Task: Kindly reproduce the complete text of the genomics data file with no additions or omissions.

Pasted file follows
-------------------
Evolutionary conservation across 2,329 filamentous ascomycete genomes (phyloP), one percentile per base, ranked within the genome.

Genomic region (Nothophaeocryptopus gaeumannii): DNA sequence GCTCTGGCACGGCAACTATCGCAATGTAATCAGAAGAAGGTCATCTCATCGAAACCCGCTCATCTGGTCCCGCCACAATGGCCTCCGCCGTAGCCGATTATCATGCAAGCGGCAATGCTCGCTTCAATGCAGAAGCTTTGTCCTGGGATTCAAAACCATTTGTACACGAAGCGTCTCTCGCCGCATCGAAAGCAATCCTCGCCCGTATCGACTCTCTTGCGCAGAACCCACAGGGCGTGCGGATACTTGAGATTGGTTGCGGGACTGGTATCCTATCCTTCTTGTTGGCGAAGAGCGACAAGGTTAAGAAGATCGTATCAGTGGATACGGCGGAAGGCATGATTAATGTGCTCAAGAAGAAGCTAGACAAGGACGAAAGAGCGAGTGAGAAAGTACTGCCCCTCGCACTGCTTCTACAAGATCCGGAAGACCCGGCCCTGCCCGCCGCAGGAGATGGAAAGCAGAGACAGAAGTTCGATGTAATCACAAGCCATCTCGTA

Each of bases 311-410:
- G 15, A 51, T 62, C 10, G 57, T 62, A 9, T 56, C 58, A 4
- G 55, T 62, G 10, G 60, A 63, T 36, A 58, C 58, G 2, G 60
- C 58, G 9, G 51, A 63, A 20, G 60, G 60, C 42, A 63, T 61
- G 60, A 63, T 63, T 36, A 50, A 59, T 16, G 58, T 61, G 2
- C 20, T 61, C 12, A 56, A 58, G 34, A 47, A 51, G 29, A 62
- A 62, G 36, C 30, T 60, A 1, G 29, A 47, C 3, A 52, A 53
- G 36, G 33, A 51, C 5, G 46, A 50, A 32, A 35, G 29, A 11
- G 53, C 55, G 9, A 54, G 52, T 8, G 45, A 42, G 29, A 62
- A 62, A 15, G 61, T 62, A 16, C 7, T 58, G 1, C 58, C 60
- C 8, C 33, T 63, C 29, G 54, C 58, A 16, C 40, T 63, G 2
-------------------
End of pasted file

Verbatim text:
Evolutionary conservation across 2,329 filamentous ascomycete genomes (phyloP), one percentile per base, ranked within the genome.

Genomic region (Nothophaeocryptopus gaeumannii): DNA sequence GCTCTGGCACGGCAACTATCGCAATGTAATCAGAAGAAGGTCATCTCATCGAAACCCGCTCATCTGGTCCCGCCACAATGGCCTCCGCCGTAGCCGATTATCATGCAAGCGGCAATGCTCGCTTCAATGCAGAAGCTTTGTCCTGGGATTCAAAACCATTTGTACACGAAGCGTCTCTCGCCGCATCGAAAGCAATCCTCGCCCGTATCGACTCTCTTGCGCAGAACCCACAGGGCGTGCGGATACTTGAGATTGGTTGCGGGACTGGTATCCTATCCTTCTTGTTGGCGAAGAGCGACAAGGTTAAGAAGATCGTATCAGTGGATACGGCGGAAGGCATGATTAATGTGCTCAAGAAGAAGCTAGACAAGGACGAAAGAGCGAGTGAGAAAGTACTGCCCCTCGCACTGCTTCTACAAGATCCGGAAGACCCGGCCCTGCCCGCCGCAGGAGATGGAAAGCAGAGACAGAAGTTCGATGTAATCACAAGCCATCTCGTA

Each of bases 311-410:
- G 15, A 51, T 62, C 10, G 57, T 62, A 9, T 56, C 58, A 4
- G 55, T 62, G 10, G 60, A 63, T 36, A 58, C 58, G 2, G 60
- C 58, G 9, G 51, A 63, A 20, G 60, G 60, C 42, A 63, T 61
- G 60, A 63, T 63, T 36, A 50, A 59, T 16, G 58, T 61, G 2
- C 20, T 61, C 12, A 56, A 58, G 34, A 47, A 51, G 29, A 62
- A 62, G 36, C 30, T 60, A 1, G 29, A 47, C 3, A 52, A 53
- G 36, G 33, A 51, C 5, G 46, A 50, A 32, A 35, G 29, A 11
- G 53, C 55, G 9, A 54, G 52, T 8, G 45, A 42, G 29, A 62
- A 62, A 15, G 61, T 62, A 16, C 7, T 58, G 1, C 58, C 60
- C 8, C 33, T 63, C 29, G 54, C 58, A 16, C 40, T 63, G 2